In spite of questions regarding the quality of its transfer, I suppose it’s always a good thing to have more Andrei Tarkovsky with Kino Classics’ release this week of a Blu-Ray and DVD copy of “Nostalghia.”
“Nostalghia” was Tarkovsky’s penultimate motion picture, and though it has since 1983 suffered abuse from critics claiming it was the director’s surrender to self-parody, the movie homes toward an aesthetic of longing that grounds the picture and informs everything from its casting choices to locations and themes. I don’t think Tarkovsky’s sincerity, what Tolstoy said defined “art,” in making “Nostalghia” could be doubted. At the New York Times, J. Hoberman writes:
Russia was his subject. Self-exiled to the West in 1982, Tarkovsky was a man without a country. Hence, “Nostalghia.” He always insisted on the untranslated title, a term for a distinct Russian melancholy — or even illness — that, he explained, “can only be contracted in a foreign country.”
According to the Kino Classics press release, the new disc’s special features menu allows you to . . . change subtitle languages? The studio’s oversight in adding supplements to such a well-known motion picture is puzzling, especially given the wealth of Tarkovsky resources available these days.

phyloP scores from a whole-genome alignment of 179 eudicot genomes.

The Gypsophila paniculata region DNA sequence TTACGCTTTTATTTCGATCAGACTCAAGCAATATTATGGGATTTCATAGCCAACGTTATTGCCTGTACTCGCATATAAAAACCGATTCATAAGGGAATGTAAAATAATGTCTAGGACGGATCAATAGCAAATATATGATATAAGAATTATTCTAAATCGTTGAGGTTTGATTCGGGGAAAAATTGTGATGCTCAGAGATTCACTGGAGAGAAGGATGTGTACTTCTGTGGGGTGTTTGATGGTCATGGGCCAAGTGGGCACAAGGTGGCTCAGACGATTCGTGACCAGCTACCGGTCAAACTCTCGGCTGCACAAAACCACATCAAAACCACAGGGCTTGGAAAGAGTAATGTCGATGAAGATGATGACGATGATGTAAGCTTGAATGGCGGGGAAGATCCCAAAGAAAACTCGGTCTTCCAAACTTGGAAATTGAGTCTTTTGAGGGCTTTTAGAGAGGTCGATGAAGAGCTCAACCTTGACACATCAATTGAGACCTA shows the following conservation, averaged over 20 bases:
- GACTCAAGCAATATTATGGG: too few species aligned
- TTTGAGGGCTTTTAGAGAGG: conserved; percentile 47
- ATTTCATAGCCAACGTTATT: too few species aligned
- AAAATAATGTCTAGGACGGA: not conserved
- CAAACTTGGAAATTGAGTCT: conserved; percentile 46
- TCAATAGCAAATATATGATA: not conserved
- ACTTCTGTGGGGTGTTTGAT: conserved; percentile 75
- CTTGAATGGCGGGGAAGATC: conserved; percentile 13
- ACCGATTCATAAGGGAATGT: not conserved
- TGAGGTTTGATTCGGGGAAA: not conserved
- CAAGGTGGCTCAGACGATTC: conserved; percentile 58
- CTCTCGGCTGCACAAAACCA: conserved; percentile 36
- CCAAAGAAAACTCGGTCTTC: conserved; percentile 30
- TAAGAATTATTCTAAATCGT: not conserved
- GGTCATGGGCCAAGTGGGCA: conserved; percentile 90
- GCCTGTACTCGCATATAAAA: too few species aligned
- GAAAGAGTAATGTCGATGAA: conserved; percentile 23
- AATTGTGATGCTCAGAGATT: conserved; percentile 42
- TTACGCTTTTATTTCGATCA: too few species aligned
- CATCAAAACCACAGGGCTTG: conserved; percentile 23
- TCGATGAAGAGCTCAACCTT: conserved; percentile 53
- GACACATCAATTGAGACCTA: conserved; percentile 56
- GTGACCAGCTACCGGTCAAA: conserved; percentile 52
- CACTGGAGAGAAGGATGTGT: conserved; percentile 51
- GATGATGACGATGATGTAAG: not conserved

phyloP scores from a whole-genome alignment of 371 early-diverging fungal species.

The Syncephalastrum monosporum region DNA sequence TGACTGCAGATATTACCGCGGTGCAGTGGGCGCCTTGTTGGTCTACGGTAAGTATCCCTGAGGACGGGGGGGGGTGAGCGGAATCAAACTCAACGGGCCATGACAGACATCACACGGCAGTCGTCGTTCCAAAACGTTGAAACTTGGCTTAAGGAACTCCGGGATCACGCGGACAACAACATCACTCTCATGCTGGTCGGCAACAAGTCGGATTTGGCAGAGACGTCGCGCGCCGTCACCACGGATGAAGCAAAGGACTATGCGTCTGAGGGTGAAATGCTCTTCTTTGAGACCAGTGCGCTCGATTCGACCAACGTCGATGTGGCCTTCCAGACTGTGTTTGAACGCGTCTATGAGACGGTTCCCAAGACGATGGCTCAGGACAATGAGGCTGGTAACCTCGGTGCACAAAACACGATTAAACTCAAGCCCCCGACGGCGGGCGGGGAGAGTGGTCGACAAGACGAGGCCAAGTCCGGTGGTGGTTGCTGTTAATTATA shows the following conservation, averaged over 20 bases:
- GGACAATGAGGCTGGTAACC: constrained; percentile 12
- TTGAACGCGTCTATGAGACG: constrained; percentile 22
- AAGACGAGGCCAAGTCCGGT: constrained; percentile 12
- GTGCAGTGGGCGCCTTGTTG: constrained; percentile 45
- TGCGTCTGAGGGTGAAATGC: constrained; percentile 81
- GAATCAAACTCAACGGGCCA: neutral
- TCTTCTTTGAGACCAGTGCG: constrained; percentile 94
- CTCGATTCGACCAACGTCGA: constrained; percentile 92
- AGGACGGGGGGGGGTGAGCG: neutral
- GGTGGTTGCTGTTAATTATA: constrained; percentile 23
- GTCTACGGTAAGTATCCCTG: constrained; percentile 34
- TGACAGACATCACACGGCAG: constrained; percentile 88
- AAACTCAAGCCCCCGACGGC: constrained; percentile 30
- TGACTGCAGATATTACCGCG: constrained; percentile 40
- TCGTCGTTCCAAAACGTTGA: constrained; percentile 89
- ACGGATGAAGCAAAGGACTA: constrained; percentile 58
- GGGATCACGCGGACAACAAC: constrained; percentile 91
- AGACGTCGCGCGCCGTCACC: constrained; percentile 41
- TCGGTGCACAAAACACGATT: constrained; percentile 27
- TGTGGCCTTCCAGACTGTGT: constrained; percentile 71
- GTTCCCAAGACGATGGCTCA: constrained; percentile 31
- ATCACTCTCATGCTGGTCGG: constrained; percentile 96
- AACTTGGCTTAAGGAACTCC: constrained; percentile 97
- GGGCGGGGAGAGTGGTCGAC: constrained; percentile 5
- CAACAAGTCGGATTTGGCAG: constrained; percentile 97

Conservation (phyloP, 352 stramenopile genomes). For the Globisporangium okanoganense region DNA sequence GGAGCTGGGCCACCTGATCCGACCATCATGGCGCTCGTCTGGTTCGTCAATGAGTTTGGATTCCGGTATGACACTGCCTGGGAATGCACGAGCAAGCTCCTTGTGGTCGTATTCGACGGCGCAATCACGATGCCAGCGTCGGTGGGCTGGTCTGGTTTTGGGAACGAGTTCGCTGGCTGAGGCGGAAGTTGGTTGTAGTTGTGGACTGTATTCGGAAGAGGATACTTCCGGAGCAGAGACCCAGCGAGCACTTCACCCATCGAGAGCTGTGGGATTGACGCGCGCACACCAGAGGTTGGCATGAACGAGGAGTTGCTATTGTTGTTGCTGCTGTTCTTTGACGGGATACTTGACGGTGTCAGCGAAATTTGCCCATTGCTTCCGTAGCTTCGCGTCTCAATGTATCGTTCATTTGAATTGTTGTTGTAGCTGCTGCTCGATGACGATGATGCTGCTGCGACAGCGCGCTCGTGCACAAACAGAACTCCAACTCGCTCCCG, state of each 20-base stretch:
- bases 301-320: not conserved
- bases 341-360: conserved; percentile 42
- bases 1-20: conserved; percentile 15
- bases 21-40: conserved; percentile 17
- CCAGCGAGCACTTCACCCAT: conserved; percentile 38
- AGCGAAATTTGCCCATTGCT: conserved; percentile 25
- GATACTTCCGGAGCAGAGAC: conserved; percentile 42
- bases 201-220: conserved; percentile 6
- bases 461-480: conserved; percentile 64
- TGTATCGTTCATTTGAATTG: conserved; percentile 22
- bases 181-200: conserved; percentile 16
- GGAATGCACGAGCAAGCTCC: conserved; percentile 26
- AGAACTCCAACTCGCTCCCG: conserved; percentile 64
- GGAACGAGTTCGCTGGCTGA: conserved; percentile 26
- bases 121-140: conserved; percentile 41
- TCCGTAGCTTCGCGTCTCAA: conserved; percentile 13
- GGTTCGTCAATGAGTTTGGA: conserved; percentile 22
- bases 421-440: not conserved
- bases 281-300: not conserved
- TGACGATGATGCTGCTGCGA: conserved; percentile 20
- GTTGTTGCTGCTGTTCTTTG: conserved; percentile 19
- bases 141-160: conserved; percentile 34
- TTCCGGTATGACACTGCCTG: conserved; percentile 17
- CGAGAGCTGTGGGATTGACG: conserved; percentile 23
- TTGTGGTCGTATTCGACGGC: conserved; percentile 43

This new release, by Kino Classics (of Kino Lorber, Inc.), doesn’t seem like it’s much different than the “Nostalghia” DVD released in late 1998. In 1998, Fox Lorber released “Nostalghia,” the “digitally remastered” version, on DVD. Then in 2009, Fox Lorber and Kino merged, forming Kino Lorber, Inc.
Who knows whether what Kino Classics is calling an “HD transfer of archival 35mm film elements” is the same, or at least, similar to the high definition transfer we saw in 2012’s “Lawrence of Arabia,” the 4K Digital Cinema Package (the results of the “Lawrence” transfer were astounding on the big screen)?
For “Lawrence of Arabia,” they made the high definition transfer from the 65mm film negative. Was this new “Nostalghia” copy as carefully transferred, or is it little more than the 1998 copy?
Order it for me as a gift and I’ll let you know.